Double tragedy: organ donors' families slandered

By Thu Anh   January 3, 2021 | 06:57 pm GMT+7
For taking the decision to donate the organs of loved ones who have suffered brain death, the donors’ families are vilified and ostracized.

"Families of organ donors have special stories. Behind their kindness and bravery are things difficulties that cannot be seen easily," said Dr. Du Thi Ngoc Thu, head of the organ transplant coordination unit at Saigon’s Cho Ray Hospital.

Since its founding in 2014, the unit has recorded 38 cases of organ donations from brain dead patients, she said.

In 2010, when the hospital took its first steps in transplanting organs from brain-dead patients, the doctor and her colleagues tried to convince the mother and brother of a man who had gone brain dead after a severe accident to donate his organs to other patients who needed them.

The grief-stricken mother, hoping her son’s body can save other lives, agreed.

Former Minister of Health Nguyen Thi Kim Tuyen (R) with families of organ donors including a mother (second from left) who had donated her sons organ at a ceremony in 2016. Photo courtesy of Du Thi Ngoc Thu.

Former Minister of Health Nguyen Thi Kim Tuyen (R) with families of organ donors including a mother (second from left) who had donated her son's organ at a ceremony in 2016. Photo courtesy of Du Thi Ngoc Thu.

But, when she took her son’s body to his hometown for the funeral, the mother was rejected by her family and relatives.

She had to put up a tent outside her house to organize the funeral for her dead son and refused all the money people gave her to prove that she had not been greedy in donating her son’s organs.

The mother and son later left their hometown for good and changed their phone numbers to avoid facing the anger and nastiness of their neighbors.

But this was not the end of their troubles.

When Cho Ray Hospital organized an event to pay tribute to families donating organs of their loved ones, Thu and her colleagues had to try very hard to find the mother, they were shocked to learn what she’d been through.

The old woman had an accident herself and was operated on at the Cho Ray Hospital, but she did not want to call Thu because she was afraid people would say she wanted to wheedle people into helping her.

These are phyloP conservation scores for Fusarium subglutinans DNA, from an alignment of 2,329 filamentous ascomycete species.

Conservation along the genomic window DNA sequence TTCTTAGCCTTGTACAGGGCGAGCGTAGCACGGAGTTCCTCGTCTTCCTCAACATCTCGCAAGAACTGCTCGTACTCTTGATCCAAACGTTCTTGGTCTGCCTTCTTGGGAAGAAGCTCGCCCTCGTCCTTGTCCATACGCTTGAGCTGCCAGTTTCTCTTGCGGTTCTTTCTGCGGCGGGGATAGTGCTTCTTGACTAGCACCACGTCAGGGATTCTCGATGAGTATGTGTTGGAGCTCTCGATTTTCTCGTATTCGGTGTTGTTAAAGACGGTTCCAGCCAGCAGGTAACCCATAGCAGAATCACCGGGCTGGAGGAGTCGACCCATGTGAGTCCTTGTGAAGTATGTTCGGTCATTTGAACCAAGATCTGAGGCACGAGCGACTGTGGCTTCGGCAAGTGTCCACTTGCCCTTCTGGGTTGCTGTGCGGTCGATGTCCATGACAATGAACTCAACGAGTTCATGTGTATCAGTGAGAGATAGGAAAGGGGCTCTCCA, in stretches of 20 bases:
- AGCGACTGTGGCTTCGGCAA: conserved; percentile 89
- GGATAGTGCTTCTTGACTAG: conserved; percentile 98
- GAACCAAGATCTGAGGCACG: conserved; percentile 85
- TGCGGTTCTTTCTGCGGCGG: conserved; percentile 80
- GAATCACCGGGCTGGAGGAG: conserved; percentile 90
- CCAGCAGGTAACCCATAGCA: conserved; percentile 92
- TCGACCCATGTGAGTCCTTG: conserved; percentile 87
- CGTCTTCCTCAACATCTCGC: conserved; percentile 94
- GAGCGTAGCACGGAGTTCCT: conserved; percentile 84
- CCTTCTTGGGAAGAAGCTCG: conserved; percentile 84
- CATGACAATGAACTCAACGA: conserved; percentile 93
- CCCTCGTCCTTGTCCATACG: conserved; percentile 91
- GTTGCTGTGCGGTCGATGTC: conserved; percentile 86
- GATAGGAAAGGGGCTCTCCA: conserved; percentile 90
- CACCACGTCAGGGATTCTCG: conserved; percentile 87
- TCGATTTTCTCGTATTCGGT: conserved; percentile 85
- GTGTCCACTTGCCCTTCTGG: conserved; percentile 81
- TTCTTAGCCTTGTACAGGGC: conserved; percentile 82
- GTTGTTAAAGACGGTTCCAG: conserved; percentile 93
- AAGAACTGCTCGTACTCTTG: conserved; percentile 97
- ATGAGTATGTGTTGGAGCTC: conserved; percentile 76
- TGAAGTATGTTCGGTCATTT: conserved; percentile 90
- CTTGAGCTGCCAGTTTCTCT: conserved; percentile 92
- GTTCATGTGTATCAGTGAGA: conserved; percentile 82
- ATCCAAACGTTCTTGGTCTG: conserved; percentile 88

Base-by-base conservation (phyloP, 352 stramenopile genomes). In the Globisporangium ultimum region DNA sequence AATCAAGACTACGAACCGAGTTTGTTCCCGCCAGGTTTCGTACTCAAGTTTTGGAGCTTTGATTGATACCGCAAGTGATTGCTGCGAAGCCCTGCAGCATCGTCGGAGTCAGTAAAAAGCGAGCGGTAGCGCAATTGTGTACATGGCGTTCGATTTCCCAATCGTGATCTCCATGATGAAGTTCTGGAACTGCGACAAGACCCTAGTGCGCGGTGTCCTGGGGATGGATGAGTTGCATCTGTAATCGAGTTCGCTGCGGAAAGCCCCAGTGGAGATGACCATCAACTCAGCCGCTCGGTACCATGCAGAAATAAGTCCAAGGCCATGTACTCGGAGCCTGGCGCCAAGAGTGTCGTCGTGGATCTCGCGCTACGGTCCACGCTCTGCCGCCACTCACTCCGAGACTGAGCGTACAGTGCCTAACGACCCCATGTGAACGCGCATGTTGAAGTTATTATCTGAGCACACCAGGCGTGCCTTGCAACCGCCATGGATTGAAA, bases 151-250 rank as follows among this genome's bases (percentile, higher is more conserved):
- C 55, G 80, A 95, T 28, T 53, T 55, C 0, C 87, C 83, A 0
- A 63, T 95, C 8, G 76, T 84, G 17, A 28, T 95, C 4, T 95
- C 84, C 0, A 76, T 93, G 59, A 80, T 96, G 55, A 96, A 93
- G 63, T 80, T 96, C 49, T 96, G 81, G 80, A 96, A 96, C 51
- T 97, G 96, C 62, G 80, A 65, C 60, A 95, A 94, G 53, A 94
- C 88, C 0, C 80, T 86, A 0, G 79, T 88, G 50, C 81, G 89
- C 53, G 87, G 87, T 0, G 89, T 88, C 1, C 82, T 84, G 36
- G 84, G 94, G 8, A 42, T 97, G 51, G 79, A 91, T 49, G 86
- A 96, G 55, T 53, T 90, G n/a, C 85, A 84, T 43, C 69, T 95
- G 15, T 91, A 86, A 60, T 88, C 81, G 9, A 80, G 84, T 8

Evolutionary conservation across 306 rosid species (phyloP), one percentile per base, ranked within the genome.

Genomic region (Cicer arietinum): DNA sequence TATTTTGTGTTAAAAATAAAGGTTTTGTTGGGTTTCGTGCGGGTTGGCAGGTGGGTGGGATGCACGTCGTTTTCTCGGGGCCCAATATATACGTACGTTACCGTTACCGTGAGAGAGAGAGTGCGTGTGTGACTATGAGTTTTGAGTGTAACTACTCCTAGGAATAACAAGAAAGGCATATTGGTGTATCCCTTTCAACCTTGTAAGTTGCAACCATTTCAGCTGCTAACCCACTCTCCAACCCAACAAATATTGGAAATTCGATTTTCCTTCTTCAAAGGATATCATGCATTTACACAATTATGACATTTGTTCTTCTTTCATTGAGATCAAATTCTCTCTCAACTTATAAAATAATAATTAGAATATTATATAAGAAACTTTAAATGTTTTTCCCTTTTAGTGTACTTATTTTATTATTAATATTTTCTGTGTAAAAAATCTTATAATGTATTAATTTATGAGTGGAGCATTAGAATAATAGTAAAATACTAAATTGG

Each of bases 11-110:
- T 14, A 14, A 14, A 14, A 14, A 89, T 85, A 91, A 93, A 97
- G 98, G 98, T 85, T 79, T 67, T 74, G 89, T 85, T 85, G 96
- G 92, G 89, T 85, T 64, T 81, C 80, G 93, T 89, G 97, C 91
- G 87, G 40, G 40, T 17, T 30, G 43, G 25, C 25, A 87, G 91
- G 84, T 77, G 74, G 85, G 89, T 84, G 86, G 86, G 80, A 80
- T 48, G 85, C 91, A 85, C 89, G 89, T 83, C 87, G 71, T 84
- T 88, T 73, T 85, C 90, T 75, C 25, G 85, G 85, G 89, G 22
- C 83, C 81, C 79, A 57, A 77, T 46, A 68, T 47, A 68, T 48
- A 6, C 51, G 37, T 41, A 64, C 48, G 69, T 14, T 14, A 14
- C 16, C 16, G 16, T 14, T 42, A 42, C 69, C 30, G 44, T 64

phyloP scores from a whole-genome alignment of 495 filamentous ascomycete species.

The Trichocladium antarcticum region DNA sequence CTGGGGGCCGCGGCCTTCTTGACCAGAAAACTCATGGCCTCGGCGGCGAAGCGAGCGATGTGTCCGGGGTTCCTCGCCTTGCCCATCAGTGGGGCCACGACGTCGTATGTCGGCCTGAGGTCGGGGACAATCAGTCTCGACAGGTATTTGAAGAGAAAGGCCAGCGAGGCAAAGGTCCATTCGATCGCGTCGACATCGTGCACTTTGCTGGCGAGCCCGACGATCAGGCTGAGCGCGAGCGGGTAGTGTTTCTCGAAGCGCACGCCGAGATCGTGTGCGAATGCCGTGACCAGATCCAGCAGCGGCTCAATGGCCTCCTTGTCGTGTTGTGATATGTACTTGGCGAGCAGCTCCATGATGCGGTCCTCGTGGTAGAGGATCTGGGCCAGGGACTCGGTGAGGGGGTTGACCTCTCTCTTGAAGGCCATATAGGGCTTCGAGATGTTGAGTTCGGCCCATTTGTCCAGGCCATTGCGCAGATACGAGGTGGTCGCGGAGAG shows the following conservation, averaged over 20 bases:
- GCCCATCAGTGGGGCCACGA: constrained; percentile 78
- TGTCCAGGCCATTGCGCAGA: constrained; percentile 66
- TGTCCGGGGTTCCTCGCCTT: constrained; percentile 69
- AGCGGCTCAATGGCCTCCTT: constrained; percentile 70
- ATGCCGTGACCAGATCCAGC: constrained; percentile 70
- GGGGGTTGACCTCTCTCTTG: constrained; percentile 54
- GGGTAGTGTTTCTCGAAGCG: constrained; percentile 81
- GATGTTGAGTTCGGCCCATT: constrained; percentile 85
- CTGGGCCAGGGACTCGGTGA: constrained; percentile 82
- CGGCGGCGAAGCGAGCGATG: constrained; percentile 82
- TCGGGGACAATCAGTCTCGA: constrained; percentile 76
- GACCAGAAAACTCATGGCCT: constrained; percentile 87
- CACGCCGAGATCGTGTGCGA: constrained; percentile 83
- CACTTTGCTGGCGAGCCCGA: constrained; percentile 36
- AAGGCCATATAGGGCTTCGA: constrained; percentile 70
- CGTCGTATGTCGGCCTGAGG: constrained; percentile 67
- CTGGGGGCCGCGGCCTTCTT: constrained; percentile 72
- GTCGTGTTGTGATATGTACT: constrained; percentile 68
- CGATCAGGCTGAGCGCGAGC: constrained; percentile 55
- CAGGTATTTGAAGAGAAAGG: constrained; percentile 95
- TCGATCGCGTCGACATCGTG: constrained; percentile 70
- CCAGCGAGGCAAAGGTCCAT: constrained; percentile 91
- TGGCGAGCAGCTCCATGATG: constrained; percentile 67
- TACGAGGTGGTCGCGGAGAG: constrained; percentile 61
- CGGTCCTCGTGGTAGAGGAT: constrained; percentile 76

Later, the mother and her son bought a house on an installment plan. However, the landlord wanted to sell it to someone else for more money, so a lot of difficulties were created to drive the mother and son away.

After they won a lawsuit and proved their legal ownership, an anonymous donor helped them pay the rest of the installment money, but the house had been sold to another person by the former landlord.

"The situation was out of my league, and it tortured me," Thu said.

In another case, a middle-aged woman lost her husband who’d been treated at the Cho Ray Hospital’s ICU in 2016.

Thu and her colleagues tried their best to save the man whose brain was dead, but they failed. Later, they persuaded his family members to donate the brain dead man’s kidneys and corneas, saving four other patients.

After several months, Thu visited the woman, who looked haggard and depressed. She told the doctor how her life changed after donating her husband’s organs.

A 53-year-old woman in the southern province of Bac Lieu is able to see after receiving corneas from a stranger who died in a traffic accident. Photo by VnExpress/Thu Anh.

A 53-year-old woman in the southern province of Bac Lieu is able to see after receiving corneas from a stranger who died in a traffic accident. Photo by VnExpress/Thu Anh.

The husband’s family, thinking that the woman had sold her husband’s organs for money, cut her off and refused to keep in touch with her. She said that even a lottery seller on the streets heard the rumors and despised her.

She began getting anonymous letters saying her husband own a lot of money.

"They were all fake, because they thought I got a lot of money after donating my husband’s organs," she said. Having no support from relatives and friends, she fell into a depression and stopped communicating with people.

"If I had known all of this, I would have never donated his organs," she told Thu, who was shocked, yet again.

The doctor felt bad for not foreseeing the difficulties that families of organ donors have to face and keeps in touch with them.

At the "For People's Health" ceremony organized by the Ministry of Health in 2016, Thu told the woman, who was recognized for her brave and kind decision: "Be proud of what you did, because it is not a thing everyone can do."

Recently, after four years, Thu visited the woman. She does not care about rumors or nasty words anymore and believes that her husband would have agreed with what she did.

To avoid such tragedies in the future, doctors in the organ transplant coordination unit at the Cho Ray Hospital will also attend the donors’ funerals, and keep in touch the families for at least two years to provide any assistance or advice they may need.

Between June 2013 and November 2020, 5,473 organ donations have been recorded, according to the Vietnam National Coordinating Center for Human Organ Transplantation (VNHOT).

The center says the demand for organ transplants in Vietnam is high, but the number of donors is very low. As of December 6, there were 2,524 registered cases that need organ transplants.

 
 
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